``The richest country in the world cannot live within its means,'' Stiglitz said. ``It's a real example of macro economic mismanagement. The working out of this global imbalance will cause global problems. The depth of the conviction on free markets in the United States is not very great. We have increased those subsidies, doubled them, under President Bush.''

Subsidies (free money) - for corporations, of course. The Bushistas love free money. They don't pay for it of course - the middle classes do.

:: ::

Some diaries - now almost 3 years old.
The US - a finance-based economy on crack
Greenspan's bubbles - a graph
Greenspan's bubbles - more graphs
Greenspan's bubbles. No - his 'monster' (says Morgan Stanley)
Scary financial story on CDOs - 'no one knows if they work'
Greenspan's Bubbles: 'Too late to escape the consequences'

yes, still doing it.

In the long run, we're all dead. John Maynard Keynes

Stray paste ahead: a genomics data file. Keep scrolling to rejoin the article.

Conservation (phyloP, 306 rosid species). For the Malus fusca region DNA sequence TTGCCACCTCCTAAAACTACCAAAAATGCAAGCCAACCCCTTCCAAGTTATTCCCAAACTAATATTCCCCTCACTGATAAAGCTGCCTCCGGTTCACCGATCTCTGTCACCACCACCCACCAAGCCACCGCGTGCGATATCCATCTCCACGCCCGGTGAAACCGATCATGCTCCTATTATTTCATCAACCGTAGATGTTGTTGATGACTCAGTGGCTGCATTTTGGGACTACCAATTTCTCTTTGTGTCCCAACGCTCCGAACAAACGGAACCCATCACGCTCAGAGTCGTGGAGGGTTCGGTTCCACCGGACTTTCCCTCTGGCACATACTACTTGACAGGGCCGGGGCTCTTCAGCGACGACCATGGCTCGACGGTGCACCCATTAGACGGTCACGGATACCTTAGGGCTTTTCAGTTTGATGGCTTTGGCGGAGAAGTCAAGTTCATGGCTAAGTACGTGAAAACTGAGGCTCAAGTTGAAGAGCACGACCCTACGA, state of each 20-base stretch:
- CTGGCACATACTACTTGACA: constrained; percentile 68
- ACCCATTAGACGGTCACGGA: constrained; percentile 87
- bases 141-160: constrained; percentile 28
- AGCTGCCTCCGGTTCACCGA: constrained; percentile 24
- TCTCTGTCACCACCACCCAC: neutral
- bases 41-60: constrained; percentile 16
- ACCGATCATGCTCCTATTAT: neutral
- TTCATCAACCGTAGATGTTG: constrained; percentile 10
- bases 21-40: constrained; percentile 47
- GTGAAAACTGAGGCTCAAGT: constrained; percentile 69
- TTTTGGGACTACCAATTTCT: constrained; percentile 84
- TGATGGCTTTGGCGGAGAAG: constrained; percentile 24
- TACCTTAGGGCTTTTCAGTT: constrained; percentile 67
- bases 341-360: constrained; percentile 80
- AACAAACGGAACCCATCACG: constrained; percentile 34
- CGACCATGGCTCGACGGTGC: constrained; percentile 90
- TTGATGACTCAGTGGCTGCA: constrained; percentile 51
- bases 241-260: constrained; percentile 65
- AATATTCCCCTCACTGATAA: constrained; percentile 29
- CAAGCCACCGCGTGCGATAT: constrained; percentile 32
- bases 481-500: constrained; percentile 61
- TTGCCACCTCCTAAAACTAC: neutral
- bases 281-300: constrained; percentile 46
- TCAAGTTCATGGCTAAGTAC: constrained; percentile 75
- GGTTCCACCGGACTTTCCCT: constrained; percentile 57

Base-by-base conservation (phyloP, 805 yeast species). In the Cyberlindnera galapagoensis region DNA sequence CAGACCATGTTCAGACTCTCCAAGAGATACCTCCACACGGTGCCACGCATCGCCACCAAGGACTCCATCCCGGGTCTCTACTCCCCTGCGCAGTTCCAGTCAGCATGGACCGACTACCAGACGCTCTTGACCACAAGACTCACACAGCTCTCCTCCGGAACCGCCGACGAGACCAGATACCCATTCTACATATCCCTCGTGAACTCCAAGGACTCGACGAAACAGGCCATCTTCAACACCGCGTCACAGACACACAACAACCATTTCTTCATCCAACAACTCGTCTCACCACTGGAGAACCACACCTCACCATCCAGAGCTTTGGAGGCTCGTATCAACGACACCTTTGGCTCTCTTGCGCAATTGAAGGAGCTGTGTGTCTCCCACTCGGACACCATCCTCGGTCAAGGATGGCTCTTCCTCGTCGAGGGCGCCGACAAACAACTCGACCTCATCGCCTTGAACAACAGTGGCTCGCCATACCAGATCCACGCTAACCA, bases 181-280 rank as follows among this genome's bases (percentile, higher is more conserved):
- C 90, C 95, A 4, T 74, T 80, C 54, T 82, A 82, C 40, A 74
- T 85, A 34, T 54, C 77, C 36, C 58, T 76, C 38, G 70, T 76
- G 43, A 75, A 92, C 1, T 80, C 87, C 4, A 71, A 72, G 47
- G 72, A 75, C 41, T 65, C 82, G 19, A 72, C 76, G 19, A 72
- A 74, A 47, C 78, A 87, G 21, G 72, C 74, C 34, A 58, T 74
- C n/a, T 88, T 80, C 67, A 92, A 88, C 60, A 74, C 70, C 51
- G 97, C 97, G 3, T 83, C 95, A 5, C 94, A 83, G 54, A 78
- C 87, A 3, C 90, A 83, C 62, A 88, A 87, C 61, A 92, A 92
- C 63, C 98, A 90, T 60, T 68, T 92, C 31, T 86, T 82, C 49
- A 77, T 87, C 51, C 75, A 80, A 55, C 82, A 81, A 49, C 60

by Jerome a Paris (etg@eurotrib.com) on Fri Nov 16th, 2007 at 11:33:14 AM EST
Still reccing, but spitting and kicking.
by afew (afew(a in a circle)eurotrib_dot_com) on Fri Nov 16th, 2007 at 04:19:29 PM EST
[ Parent ]
Not much impact over there this time. It's just hard to read the mood of the site sometimes. Bad timing or bad topic...

In the long run, we're all dead. John Maynard Keynes
by Jerome a Paris (etg@eurotrib.com) on Fri Nov 16th, 2007 at 05:24:59 PM EST
[ Parent ]
Once again a bit of special pleading. Stiglitz was in the government (Clinton's) when Greenspan ran the fed. That's when his speaking up might have had some effect.

Instead he waits until not only has the horse left the barn, but the barn is in flames to point to Greenspan. There is a movement in the US right now for right wingers and centrists to try to distance themselves from a failed administration.